Mold Takes Over Local Woman's Apartment
Carpets, Walls Covered With Mold

CINCINNATI -- Mold has taken over a local woman's apartment, but she's not sure if she can get out of the building.

Mold Takes Over

The mold is covering the walls, floors, doors, and carpet of Pamela Crooms' apartment in Kennedy Heights, WLWT Eyewitness News 5's Tony Gnau reported.

"It's past gross," Crooms said. "It's disgusting."
Crooms' best guess is that a leaky faucet caused the mold to form. Her landlord fixed the faucet, but the mold moved in a few weeks later.

"I think (the faucet) is where it started, because that faucet was running for about nine days," she said.

Cincinnati Health Department spokesman Denis Boudreau said that all mold cases are treated the same.

"We treat all mold as being unhealthy," Boudreau said.
In addition to calling the Health Department, Crooms has called the landlord, but nobody has cleaned the inside of the home after one visit there.

"(The owners) came and looked at it, and said, 'Oh, this is gross,' and they haven't been back," she said. "They sent someone out to clean out the gutters, and that was it."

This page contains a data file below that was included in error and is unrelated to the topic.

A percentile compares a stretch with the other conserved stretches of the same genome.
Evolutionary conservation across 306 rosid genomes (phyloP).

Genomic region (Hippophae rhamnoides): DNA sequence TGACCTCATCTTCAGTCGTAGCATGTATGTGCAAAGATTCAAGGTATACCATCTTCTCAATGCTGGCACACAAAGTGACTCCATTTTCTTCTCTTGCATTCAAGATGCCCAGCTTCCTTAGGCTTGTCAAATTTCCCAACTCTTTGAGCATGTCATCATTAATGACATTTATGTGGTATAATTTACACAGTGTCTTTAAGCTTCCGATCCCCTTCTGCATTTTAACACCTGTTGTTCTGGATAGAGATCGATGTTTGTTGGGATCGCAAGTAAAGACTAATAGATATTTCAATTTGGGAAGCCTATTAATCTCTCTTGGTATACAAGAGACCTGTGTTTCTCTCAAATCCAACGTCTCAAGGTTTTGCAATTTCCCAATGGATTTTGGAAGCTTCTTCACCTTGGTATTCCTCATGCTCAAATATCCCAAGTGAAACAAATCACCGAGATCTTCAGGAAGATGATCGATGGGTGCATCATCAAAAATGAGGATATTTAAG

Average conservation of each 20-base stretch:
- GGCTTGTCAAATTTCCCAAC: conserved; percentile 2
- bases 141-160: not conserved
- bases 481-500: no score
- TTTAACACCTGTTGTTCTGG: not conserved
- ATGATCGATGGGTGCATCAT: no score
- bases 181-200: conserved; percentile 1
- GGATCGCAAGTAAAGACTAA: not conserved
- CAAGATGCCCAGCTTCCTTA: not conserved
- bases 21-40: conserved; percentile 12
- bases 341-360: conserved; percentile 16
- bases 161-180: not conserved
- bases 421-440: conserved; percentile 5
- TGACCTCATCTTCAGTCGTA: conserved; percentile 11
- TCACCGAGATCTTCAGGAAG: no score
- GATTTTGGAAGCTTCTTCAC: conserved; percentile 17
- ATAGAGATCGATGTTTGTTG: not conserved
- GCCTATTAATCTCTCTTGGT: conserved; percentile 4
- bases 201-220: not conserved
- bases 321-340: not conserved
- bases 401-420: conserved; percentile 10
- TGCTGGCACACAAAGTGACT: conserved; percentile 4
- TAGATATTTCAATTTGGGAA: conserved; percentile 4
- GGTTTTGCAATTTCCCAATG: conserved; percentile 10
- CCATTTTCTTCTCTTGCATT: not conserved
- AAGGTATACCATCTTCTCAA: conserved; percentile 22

Meanwhile, Crooms said she doesn't know where to turn. At this point, she wants out of the apartment, and she thinks her landlord should pay for the move because the mold was unexpected.

The property manager said that the landlord will consider paying for Crooms' moving expenses, WLWT Eyewitness News 5's Tony Gnau reported Monday. And Boudreau said he'll try to make sure the landlord helps.

"What I'm going to do is try to get them to put you in another area, and that's my next step," Boudreau said.

Crooms said that's only fair.

"It's not like I had planned it," she said. "It's not like I planned to move. This is something that happened. So I have my rent money for next month, but I don't feel they deserve my rent money for next month."

The company that owns the building, Dyer and M.E. Realtors, declined an on-camera interview, Gnau reported.

Researchers from the Mayo Clinic in Minneapolis found that nearly all of the chronic sinus infections suffered by Americans are caused by mold, Gnau reported.

Mold also is blamed for tripling the rate of asthma in America over the past two decades.

Your best defense is to be on the lookout for mold growth. It can be any color, ranging from white to black to fluorescent green. If you find mold in your home, get it checked out by an inspector, Gnau reported.


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